LOS ANGELES Prospective Chinese automakers preparing to export products to the United States had better consider what's in a name, said Lincoln Merrihew, an svp at TNS Automotive.
The Marlborough, Mass.-based company surveyed 2,500 American consumers on what points should be emphasized in advertising Chinese brands. The top-line findings are set for release in an upcoming TNS newsletter.
"The one response that stands out is 'Chinese heritage,'" said Merrihew. Fifty-four percent of respondents said "do not emphasize" Chinese heritage; 29 percent said "emphasize only a little." Only 14 percent said "emphasize a little" and a mere 4 percent said that Chinese heritage should be the "lead point" in advertising.
Merrihew said the response was particularly emphatic given the contrast between the second-highest "do not emphasize" answer: a mere 19 percent said the "dealer experience" should not be emphasized. Most of the other advertising points scored in the single digits, Merrihew said.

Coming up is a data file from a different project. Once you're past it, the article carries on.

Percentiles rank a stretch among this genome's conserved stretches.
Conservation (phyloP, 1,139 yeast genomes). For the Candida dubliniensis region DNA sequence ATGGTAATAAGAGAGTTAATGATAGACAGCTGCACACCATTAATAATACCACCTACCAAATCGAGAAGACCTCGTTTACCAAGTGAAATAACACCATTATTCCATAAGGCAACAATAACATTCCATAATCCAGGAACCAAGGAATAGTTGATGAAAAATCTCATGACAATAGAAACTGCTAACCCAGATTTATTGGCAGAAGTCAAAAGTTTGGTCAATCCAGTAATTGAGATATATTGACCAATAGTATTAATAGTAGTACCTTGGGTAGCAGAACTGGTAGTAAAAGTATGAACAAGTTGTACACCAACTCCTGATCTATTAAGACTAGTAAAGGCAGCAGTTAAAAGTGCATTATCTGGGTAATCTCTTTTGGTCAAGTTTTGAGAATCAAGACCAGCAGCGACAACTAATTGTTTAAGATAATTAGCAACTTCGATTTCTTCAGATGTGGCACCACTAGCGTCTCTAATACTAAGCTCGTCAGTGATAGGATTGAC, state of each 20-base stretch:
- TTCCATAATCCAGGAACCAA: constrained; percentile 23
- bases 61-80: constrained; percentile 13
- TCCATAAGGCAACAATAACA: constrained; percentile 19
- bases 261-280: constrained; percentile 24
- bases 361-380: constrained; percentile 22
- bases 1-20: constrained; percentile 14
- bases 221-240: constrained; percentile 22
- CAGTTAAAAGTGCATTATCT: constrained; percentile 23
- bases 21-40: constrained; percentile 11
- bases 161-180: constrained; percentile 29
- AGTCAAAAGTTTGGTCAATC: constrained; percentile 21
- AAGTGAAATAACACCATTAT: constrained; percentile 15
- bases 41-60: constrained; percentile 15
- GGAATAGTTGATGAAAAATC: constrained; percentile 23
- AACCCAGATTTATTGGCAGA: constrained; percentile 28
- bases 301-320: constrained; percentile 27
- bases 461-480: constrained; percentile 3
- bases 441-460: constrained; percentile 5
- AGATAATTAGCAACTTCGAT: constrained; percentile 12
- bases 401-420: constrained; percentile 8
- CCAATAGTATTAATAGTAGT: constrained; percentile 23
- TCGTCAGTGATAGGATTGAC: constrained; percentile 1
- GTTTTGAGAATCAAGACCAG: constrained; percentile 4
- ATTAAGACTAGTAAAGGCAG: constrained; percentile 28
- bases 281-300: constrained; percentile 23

"Consumers are expecting Chinese cars to be fuel efficient and inexpensive," Merrihew said. "If those key expectations are not met, it will be a big problem."
The survey is relevant because DaimlerChrysler's Dodge, for example, is considering importing a Chinese car called the Hornet, which Merrihew described as "in the flavor" of a GTU. The strategy could pan out, he added.
"If you are a Chinese automaker, don't name your company something that says 'China', like Shanghai Automotive Industry Corp., for example," said Merrihew. "It would be better to advertise your cars through an established brand name or name the vehicle something Yankee sounding."
Despite the negative reaction to Chinese marketing, there is a "huge potential" for Chinese autos in the U.S., he said. "There's been so much in the news lately about Chinese economic growth, it's much fresher in people's minds than when the Korean brands came in, for example."
Merrihew said the first Chinese-made autos are scheduled to arrive next year and 2009.